Now that you’ve cut out sugar and starches, you’ve started to eat breakfast and stopped skipping meals, and you’ve embarked on an elimination diet – let’s continue with the necessary steps to lose weight and detox. If you’re not following me right now, please read parts 1, 2, and 3 of this series by clicking on the numbers above. In this part, I’ll continue on the benefits of eating healthy and normalizing blood sugar.

If you’ve just completed the elimination diet and immediately realize that you lost 5-10lbs already, inflammation is one of your biggest problems. Inflammation is probably the most destructive process that occurs in the body, and is essentially everyone’s problem regarding any health challenge. And even though inflammation serves a very important purpose, when it’s constant, it can (and will) wreak havoc on every system in the body. When there’s inflammation in the digestive tract from constant consumption of food sensitivities, it will usually cause systemic inflammation. So what’s the problem with inflammation you ask? As mentioned earlier in this series, inflammation will contribute to blood sugar imbalances by interfering with cortisol (causing it to spike). This will result in insulin spikes as well. After this takes place over a period time from stress and poor eating habits, inflammation and the resultant spikes in insulin will interfere with the way insulin works at the cellular level. [By the way, imbalances in blood sugar will also lead to inflammation – so it works both ways.]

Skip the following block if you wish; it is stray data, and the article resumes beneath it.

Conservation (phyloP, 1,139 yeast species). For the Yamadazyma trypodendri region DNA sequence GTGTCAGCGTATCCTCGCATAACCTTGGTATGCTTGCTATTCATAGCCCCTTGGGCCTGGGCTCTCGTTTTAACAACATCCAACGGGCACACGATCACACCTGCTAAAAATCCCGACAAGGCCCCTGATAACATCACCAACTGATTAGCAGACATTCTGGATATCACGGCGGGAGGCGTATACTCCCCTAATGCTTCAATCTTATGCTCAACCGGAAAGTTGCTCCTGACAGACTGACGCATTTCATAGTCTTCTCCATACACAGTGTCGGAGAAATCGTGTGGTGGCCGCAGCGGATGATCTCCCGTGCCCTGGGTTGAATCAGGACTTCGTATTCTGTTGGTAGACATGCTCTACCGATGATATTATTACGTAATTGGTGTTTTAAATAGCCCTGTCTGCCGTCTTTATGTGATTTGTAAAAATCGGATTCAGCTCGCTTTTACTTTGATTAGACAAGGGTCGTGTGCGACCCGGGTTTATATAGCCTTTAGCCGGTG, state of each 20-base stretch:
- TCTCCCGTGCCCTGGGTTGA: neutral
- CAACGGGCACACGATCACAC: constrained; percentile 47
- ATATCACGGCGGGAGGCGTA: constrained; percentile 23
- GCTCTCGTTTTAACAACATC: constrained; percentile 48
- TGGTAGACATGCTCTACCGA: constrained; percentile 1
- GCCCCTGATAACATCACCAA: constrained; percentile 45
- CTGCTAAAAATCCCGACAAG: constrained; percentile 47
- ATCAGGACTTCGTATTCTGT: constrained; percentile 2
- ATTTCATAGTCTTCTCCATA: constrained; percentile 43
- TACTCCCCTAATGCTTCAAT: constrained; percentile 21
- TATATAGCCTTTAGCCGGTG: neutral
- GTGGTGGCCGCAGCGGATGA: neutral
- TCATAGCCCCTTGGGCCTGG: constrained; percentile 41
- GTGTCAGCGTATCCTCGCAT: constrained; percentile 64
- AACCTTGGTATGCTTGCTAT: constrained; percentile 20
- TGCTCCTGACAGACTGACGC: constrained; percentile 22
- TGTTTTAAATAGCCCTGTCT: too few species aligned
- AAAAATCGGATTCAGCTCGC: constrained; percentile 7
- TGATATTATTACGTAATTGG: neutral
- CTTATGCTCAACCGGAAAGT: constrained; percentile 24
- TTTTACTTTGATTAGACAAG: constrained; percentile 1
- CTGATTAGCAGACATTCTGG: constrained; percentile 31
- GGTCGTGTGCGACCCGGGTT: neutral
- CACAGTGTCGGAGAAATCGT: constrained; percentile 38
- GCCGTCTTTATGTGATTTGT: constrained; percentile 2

Cortisol is a hormone that helps break down stores of glycogen (stored starch) in order to raise blood sugar during times of physical and mental/emotional stress; and insulin is a hormone that deals with glucose (or sugar) transport and storage. Essentially, the constant insulin spikes and inflammatory chemicals known as cytokines that result from blood sugar imbalances will help promote insulin resistance. Insulin resistance is a condition which prevents cells from taking up glucose from the blood, because the cells no longer respond to insulin’s message. And when this happens, the body converts the excess glucose (which the cells can’t take up) to fatty acids, that are then stored as fat.

In addition to contributing to insulin resistance, inflammation and blood sugar imbalances (along with the insulin and cortisol spikes) will eventually lead to leptin resistance. Leptin is a hormone whose purpose is to let the brain know that you are full or satiated. When you become resistant to this hormone (again, meaning that cells do not respond to the hormone’s message sufficiently), you’ll wind up overeating. This can obviously lead to weight gain.

So how do we reverse insulin resistance and cortisol spikes? Again, the answer is in your diet (and certainly avoiding mental/emotional stress). You need to avoid the foods you are sensitive to and maintain even-keeled blood sugar by avoiding sugar and limiting starches. And now what about leptin resistance? In order to help reverse this, you need to eat small meals throughout the day and eat slowly so that you can realize that you’ve eaten enough and then simply stop. It may take some time, but the rewards will eventually pay off.

Good luck and check back for more information on weight loss and detox.

Dr. Rob D’Aquila – NYC Chiropractor – Diplomate of the International Board of Applied Kinesiology

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